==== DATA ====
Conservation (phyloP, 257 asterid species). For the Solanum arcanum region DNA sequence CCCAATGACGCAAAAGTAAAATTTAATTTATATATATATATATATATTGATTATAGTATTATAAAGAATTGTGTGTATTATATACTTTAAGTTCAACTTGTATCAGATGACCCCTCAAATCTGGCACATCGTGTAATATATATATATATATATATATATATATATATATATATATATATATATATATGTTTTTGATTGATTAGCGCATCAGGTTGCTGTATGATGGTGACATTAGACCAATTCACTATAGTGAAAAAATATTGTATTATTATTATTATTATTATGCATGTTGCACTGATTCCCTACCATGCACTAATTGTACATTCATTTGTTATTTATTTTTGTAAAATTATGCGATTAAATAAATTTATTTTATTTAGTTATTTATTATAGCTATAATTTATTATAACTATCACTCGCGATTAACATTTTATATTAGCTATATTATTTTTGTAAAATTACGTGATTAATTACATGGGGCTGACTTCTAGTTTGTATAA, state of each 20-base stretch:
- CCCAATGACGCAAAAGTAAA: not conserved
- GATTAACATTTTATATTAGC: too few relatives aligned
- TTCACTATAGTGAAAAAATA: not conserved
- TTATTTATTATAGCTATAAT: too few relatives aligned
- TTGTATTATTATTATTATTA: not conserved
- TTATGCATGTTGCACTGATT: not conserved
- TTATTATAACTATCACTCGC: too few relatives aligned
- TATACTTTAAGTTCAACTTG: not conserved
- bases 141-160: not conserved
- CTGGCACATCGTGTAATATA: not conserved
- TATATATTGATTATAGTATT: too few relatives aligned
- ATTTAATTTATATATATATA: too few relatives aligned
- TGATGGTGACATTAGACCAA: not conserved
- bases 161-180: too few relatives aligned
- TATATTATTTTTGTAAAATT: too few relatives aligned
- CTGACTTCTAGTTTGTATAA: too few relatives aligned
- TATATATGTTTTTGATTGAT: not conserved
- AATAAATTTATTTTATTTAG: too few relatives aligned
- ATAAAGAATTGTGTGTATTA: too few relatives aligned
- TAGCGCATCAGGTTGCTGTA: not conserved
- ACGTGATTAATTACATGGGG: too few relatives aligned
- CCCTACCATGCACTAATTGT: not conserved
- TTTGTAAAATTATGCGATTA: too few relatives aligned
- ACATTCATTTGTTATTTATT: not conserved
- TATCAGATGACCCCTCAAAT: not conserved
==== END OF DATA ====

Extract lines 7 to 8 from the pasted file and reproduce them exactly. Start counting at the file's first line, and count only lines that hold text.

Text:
- TTATGCATGTTGCACTGATT: not conserved
- TTATTATAACTATCACTCGC: too few relatives aligned